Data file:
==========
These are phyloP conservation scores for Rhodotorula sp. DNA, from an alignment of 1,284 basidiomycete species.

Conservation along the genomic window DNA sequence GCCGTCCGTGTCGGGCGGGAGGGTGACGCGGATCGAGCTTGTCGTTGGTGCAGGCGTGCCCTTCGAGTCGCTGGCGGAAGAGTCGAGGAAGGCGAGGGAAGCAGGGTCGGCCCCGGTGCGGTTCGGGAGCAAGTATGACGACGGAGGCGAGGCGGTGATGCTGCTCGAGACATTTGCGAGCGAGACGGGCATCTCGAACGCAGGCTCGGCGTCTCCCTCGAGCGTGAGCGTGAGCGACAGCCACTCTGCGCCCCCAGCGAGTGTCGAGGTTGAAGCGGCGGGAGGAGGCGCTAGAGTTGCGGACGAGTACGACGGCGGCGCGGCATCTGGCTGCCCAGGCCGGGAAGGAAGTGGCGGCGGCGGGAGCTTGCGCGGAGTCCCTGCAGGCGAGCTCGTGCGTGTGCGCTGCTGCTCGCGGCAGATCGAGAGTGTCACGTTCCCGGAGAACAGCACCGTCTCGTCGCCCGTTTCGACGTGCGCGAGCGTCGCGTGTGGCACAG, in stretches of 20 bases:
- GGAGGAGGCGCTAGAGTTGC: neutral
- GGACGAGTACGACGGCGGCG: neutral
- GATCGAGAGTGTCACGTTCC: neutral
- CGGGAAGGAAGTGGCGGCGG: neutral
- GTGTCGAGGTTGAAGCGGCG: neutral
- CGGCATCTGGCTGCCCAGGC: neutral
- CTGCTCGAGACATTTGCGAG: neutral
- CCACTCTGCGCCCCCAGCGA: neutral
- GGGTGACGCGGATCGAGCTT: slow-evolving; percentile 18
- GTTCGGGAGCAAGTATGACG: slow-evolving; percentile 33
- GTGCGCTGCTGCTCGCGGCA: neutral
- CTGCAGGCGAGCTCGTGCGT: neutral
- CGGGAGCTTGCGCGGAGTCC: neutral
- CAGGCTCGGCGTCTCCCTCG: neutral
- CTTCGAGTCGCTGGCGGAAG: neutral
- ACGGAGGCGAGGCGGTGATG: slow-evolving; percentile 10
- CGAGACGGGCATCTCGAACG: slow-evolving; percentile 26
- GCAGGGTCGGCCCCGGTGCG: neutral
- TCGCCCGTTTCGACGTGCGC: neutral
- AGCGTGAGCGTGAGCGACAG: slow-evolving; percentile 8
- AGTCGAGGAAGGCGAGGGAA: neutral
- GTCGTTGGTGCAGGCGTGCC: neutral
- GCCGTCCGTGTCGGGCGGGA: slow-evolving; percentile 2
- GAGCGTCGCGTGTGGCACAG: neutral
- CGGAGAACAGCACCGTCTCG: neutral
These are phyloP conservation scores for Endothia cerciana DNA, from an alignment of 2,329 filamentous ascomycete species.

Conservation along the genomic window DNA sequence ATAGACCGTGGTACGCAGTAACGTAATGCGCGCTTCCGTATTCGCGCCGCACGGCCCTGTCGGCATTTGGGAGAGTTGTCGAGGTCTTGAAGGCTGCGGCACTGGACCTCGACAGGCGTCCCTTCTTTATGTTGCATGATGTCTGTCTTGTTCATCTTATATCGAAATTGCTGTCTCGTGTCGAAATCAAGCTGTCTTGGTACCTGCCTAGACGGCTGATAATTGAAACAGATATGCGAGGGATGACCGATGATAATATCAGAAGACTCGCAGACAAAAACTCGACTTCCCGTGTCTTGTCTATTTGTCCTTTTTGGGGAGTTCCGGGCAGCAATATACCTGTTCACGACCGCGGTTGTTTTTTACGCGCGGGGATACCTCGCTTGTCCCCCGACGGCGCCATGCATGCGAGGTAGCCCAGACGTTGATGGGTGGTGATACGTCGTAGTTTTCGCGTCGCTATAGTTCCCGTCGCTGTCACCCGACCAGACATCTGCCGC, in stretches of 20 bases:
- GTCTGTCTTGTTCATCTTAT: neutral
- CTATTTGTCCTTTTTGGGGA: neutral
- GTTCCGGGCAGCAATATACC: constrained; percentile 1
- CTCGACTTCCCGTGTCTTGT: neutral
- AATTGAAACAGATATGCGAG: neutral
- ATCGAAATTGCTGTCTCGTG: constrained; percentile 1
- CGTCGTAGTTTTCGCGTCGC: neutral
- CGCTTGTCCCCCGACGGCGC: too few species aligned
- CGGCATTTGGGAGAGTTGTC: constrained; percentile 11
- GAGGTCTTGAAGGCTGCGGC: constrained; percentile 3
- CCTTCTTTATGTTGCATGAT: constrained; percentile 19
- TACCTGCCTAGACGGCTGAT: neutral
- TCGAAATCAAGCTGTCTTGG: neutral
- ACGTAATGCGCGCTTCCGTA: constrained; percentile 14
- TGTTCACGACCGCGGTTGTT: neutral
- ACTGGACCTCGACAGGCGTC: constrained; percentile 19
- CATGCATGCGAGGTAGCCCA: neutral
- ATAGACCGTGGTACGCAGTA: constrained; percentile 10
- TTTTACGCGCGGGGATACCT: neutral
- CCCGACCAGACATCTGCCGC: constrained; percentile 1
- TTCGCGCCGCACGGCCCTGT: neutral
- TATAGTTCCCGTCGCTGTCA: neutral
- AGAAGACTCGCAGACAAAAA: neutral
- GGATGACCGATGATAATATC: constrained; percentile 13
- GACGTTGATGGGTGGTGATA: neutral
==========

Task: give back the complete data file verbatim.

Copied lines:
These are phyloP conservation scores for Rhodotorula sp. DNA, from an alignment of 1,284 basidiomycete species.

Conservation along the genomic window DNA sequence GCCGTCCGTGTCGGGCGGGAGGGTGACGCGGATCGAGCTTGTCGTTGGTGCAGGCGTGCCCTTCGAGTCGCTGGCGGAAGAGTCGAGGAAGGCGAGGGAAGCAGGGTCGGCCCCGGTGCGGTTCGGGAGCAAGTATGACGACGGAGGCGAGGCGGTGATGCTGCTCGAGACATTTGCGAGCGAGACGGGCATCTCGAACGCAGGCTCGGCGTCTCCCTCGAGCGTGAGCGTGAGCGACAGCCACTCTGCGCCCCCAGCGAGTGTCGAGGTTGAAGCGGCGGGAGGAGGCGCTAGAGTTGCGGACGAGTACGACGGCGGCGCGGCATCTGGCTGCCCAGGCCGGGAAGGAAGTGGCGGCGGCGGGAGCTTGCGCGGAGTCCCTGCAGGCGAGCTCGTGCGTGTGCGCTGCTGCTCGCGGCAGATCGAGAGTGTCACGTTCCCGGAGAACAGCACCGTCTCGTCGCCCGTTTCGACGTGCGCGAGCGTCGCGTGTGGCACAG, in stretches of 20 bases:
- GGAGGAGGCGCTAGAGTTGC: neutral
- GGACGAGTACGACGGCGGCG: neutral
- GATCGAGAGTGTCACGTTCC: neutral
- CGGGAAGGAAGTGGCGGCGG: neutral
- GTGTCGAGGTTGAAGCGGCG: neutral
- CGGCATCTGGCTGCCCAGGC: neutral
- CTGCTCGAGACATTTGCGAG: neutral
- CCACTCTGCGCCCCCAGCGA: neutral
- GGGTGACGCGGATCGAGCTT: slow-evolving; percentile 18
- GTTCGGGAGCAAGTATGACG: slow-evolving; percentile 33
- GTGCGCTGCTGCTCGCGGCA: neutral
- CTGCAGGCGAGCTCGTGCGT: neutral
- CGGGAGCTTGCGCGGAGTCC: neutral
- CAGGCTCGGCGTCTCCCTCG: neutral
- CTTCGAGTCGCTGGCGGAAG: neutral
- ACGGAGGCGAGGCGGTGATG: slow-evolving; percentile 10
- CGAGACGGGCATCTCGAACG: slow-evolving; percentile 26
- GCAGGGTCGGCCCCGGTGCG: neutral
- TCGCCCGTTTCGACGTGCGC: neutral
- AGCGTGAGCGTGAGCGACAG: slow-evolving; percentile 8
- AGTCGAGGAAGGCGAGGGAA: neutral
- GTCGTTGGTGCAGGCGTGCC: neutral
- GCCGTCCGTGTCGGGCGGGA: slow-evolving; percentile 2
- GAGCGTCGCGTGTGGCACAG: neutral
- CGGAGAACAGCACCGTCTCG: neutral
These are phyloP conservation scores for Endothia cerciana DNA, from an alignment of 2,329 filamentous ascomycete species.

Conservation along the genomic window DNA sequence ATAGACCGTGGTACGCAGTAACGTAATGCGCGCTTCCGTATTCGCGCCGCACGGCCCTGTCGGCATTTGGGAGAGTTGTCGAGGTCTTGAAGGCTGCGGCACTGGACCTCGACAGGCGTCCCTTCTTTATGTTGCATGATGTCTGTCTTGTTCATCTTATATCGAAATTGCTGTCTCGTGTCGAAATCAAGCTGTCTTGGTACCTGCCTAGACGGCTGATAATTGAAACAGATATGCGAGGGATGACCGATGATAATATCAGAAGACTCGCAGACAAAAACTCGACTTCCCGTGTCTTGTCTATTTGTCCTTTTTGGGGAGTTCCGGGCAGCAATATACCTGTTCACGACCGCGGTTGTTTTTTACGCGCGGGGATACCTCGCTTGTCCCCCGACGGCGCCATGCATGCGAGGTAGCCCAGACGTTGATGGGTGGTGATACGTCGTAGTTTTCGCGTCGCTATAGTTCCCGTCGCTGTCACCCGACCAGACATCTGCCGC, in stretches of 20 bases:
- GTCTGTCTTGTTCATCTTAT: neutral
- CTATTTGTCCTTTTTGGGGA: neutral
- GTTCCGGGCAGCAATATACC: constrained; percentile 1
- CTCGACTTCCCGTGTCTTGT: neutral
- AATTGAAACAGATATGCGAG: neutral
- ATCGAAATTGCTGTCTCGTG: constrained; percentile 1
- CGTCGTAGTTTTCGCGTCGC: neutral
- CGCTTGTCCCCCGACGGCGC: too few species aligned
- CGGCATTTGGGAGAGTTGTC: constrained; percentile 11
- GAGGTCTTGAAGGCTGCGGC: constrained; percentile 3
- CCTTCTTTATGTTGCATGAT: constrained; percentile 19
- TACCTGCCTAGACGGCTGAT: neutral
- TCGAAATCAAGCTGTCTTGG: neutral
- ACGTAATGCGCGCTTCCGTA: constrained; percentile 14
- TGTTCACGACCGCGGTTGTT: neutral
- ACTGGACCTCGACAGGCGTC: constrained; percentile 19
- CATGCATGCGAGGTAGCCCA: neutral
- ATAGACCGTGGTACGCAGTA: constrained; percentile 10
- TTTTACGCGCGGGGATACCT: neutral
- CCCGACCAGACATCTGCCGC: constrained; percentile 1
- TTCGCGCCGCACGGCCCTGT: neutral
- TATAGTTCCCGTCGCTGTCA: neutral
- AGAAGACTCGCAGACAAAAA: neutral
- GGATGACCGATGATAATATC: constrained; percentile 13
- GACGTTGATGGGTGGTGATA: neutral